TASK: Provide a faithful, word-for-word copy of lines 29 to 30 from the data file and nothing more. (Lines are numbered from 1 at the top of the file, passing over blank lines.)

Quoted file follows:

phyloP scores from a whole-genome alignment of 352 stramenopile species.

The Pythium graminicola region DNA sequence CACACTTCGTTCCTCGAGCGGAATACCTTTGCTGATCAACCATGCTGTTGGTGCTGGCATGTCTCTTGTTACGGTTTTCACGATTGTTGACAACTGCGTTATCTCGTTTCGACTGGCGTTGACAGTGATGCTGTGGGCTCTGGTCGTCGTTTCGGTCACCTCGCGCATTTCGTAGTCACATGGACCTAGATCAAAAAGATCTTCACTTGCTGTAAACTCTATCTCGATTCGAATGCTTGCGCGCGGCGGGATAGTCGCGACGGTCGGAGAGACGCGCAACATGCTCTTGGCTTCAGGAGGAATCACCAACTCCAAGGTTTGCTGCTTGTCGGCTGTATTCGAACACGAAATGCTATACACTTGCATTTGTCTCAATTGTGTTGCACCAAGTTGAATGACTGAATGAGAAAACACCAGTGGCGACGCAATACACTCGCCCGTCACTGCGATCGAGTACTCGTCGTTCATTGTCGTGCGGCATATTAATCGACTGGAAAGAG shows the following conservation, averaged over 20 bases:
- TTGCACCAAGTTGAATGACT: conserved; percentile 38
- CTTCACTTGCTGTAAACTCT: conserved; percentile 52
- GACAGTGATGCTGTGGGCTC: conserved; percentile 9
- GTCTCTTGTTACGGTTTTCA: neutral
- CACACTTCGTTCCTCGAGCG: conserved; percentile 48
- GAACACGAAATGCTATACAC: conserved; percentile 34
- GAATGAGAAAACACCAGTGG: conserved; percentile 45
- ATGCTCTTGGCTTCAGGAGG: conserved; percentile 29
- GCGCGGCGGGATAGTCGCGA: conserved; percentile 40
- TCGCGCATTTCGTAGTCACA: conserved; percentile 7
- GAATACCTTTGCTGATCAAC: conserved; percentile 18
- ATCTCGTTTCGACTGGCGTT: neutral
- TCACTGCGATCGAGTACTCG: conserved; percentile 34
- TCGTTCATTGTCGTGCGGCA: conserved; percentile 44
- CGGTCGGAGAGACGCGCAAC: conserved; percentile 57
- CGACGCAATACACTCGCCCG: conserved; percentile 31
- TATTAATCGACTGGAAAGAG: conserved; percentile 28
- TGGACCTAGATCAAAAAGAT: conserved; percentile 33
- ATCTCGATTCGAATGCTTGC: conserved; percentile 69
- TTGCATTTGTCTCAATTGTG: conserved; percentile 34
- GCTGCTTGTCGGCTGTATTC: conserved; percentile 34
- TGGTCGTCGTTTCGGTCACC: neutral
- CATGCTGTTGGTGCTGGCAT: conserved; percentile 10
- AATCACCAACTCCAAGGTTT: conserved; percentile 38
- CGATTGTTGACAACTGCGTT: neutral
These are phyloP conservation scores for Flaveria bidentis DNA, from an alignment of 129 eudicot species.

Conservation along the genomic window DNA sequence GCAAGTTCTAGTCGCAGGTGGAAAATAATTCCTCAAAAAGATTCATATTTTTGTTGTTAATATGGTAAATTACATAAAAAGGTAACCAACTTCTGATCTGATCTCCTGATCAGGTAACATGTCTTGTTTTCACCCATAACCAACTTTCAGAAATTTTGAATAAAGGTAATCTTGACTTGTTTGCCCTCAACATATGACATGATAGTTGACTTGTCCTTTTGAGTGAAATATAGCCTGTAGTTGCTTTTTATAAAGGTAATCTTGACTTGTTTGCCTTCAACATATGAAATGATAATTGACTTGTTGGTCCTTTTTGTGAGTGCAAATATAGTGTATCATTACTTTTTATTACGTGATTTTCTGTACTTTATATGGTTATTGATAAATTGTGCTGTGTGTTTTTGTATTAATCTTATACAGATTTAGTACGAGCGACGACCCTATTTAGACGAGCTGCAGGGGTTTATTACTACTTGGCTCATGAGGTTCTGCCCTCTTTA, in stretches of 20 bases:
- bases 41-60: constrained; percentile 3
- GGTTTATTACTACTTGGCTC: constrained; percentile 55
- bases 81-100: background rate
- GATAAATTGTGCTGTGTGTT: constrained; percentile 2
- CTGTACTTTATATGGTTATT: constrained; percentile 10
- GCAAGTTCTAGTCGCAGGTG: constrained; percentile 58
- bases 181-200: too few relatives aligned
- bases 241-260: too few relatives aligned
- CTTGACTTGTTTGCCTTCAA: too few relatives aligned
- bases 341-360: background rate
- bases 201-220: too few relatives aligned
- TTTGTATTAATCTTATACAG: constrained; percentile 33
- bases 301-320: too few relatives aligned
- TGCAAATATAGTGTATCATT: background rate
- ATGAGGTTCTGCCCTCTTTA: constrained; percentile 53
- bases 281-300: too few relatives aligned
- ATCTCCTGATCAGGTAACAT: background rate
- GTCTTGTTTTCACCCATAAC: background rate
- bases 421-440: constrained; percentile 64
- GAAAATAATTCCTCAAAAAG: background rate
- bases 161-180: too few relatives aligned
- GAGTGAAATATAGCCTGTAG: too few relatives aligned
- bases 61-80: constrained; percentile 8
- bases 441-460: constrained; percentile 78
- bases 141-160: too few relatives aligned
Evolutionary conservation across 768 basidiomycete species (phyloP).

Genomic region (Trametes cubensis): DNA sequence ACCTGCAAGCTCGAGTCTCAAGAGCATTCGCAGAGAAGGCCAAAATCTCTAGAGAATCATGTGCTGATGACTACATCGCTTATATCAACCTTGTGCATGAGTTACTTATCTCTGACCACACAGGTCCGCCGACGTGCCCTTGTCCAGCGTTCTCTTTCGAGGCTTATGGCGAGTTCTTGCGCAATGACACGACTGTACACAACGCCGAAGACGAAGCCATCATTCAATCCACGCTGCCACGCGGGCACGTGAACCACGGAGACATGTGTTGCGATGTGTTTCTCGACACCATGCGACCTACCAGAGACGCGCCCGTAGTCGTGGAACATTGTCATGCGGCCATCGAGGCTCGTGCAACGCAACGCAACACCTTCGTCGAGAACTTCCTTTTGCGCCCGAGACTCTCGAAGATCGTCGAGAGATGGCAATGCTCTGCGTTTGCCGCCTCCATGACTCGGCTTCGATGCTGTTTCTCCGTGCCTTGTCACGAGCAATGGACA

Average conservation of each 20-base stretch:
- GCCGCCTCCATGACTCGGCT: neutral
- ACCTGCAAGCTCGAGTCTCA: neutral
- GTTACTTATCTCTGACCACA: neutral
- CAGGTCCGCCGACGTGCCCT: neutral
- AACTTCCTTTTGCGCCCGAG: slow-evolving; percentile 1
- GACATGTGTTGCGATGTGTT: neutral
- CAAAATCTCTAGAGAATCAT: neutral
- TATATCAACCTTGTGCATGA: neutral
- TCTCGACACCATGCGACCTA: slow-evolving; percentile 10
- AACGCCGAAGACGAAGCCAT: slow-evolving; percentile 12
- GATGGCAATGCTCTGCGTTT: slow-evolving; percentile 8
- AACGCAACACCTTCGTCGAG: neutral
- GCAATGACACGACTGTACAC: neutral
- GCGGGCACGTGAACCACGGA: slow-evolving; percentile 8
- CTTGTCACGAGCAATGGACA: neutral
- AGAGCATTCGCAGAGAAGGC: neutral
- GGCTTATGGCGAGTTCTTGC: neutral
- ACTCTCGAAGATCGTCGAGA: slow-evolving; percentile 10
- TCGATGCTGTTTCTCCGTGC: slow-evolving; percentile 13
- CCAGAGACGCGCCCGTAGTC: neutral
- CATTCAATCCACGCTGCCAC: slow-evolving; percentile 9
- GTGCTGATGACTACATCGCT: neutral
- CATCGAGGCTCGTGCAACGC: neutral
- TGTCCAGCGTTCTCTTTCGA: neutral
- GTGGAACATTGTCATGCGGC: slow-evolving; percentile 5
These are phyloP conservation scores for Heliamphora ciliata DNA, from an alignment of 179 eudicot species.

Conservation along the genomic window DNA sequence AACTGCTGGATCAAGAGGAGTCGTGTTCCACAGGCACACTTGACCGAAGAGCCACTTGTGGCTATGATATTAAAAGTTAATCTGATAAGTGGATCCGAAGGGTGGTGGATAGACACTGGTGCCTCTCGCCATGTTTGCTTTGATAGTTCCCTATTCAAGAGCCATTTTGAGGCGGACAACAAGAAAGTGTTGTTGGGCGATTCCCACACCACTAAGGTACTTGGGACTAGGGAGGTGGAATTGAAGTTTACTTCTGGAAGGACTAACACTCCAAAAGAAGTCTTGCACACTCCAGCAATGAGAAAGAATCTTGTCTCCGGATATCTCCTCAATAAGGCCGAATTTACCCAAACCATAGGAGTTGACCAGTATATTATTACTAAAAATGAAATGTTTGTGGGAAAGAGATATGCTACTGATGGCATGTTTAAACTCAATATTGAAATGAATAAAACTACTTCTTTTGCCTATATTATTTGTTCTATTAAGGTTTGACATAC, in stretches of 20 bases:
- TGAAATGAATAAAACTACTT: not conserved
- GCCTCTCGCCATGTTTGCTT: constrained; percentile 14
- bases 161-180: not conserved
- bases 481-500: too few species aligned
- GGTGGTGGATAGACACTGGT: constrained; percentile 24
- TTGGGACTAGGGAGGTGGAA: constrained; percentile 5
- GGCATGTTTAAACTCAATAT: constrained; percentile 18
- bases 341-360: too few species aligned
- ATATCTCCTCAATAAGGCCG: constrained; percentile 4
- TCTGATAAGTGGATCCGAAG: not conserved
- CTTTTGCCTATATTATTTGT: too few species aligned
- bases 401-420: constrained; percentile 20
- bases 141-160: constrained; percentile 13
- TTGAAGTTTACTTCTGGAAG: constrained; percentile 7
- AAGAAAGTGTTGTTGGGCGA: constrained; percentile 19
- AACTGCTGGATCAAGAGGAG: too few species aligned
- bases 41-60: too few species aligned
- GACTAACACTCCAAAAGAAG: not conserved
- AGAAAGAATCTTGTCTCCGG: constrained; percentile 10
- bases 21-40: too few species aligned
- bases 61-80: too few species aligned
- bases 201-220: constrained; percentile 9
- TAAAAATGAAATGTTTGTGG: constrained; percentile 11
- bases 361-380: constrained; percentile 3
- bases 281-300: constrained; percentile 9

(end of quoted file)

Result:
Conservation along the genomic window DNA sequence GCAAGTTCTAGTCGCAGGTGGAAAATAATTCCTCAAAAAGATTCATATTTTTGTTGTTAATATGGTAAATTACATAAAAAGGTAACCAACTTCTGATCTGATCTCCTGATCAGGTAACATGTCTTGTTTTCACCCATAACCAACTTTCAGAAATTTTGAATAAAGGTAATCTTGACTTGTTTGCCCTCAACATATGACATGATAGTTGACTTGTCCTTTTGAGTGAAATATAGCCTGTAGTTGCTTTTTATAAAGGTAATCTTGACTTGTTTGCCTTCAACATATGAAATGATAATTGACTTGTTGGTCCTTTTTGTGAGTGCAAATATAGTGTATCATTACTTTTTATTACGTGATTTTCTGTACTTTATATGGTTATTGATAAATTGTGCTGTGTGTTTTTGTATTAATCTTATACAGATTTAGTACGAGCGACGACCCTATTTAGACGAGCTGCAGGGGTTTATTACTACTTGGCTCATGAGGTTCTGCCCTCTTTA, in stretches of 20 bases:
- bases 41-60: constrained; percentile 3